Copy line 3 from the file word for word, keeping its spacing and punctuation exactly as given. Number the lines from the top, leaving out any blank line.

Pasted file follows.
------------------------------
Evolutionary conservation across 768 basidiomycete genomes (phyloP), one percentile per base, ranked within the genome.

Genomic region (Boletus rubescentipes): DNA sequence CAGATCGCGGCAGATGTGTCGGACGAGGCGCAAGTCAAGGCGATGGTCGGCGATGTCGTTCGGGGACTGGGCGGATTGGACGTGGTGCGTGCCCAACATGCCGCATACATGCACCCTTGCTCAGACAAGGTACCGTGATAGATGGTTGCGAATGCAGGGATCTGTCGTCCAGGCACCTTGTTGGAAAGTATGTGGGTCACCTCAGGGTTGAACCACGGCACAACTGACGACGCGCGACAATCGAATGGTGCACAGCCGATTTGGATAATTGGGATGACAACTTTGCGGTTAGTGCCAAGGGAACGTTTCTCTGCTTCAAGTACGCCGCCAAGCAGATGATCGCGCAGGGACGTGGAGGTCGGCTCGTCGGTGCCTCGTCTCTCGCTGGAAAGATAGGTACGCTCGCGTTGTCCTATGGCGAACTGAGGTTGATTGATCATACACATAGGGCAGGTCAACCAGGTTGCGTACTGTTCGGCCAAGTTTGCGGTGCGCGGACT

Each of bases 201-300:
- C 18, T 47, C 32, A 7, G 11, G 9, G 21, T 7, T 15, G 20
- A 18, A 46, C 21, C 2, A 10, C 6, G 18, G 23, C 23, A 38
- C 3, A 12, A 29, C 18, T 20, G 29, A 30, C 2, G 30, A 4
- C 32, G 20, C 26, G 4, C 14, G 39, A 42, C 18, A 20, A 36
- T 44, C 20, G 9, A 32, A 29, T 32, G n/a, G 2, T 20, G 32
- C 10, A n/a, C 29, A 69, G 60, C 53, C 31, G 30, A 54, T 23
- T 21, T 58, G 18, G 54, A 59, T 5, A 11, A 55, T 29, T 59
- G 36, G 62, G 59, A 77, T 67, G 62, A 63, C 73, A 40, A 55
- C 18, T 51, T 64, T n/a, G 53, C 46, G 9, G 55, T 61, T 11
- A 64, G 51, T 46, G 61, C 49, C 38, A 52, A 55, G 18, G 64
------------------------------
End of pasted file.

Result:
Each of bases 201-300: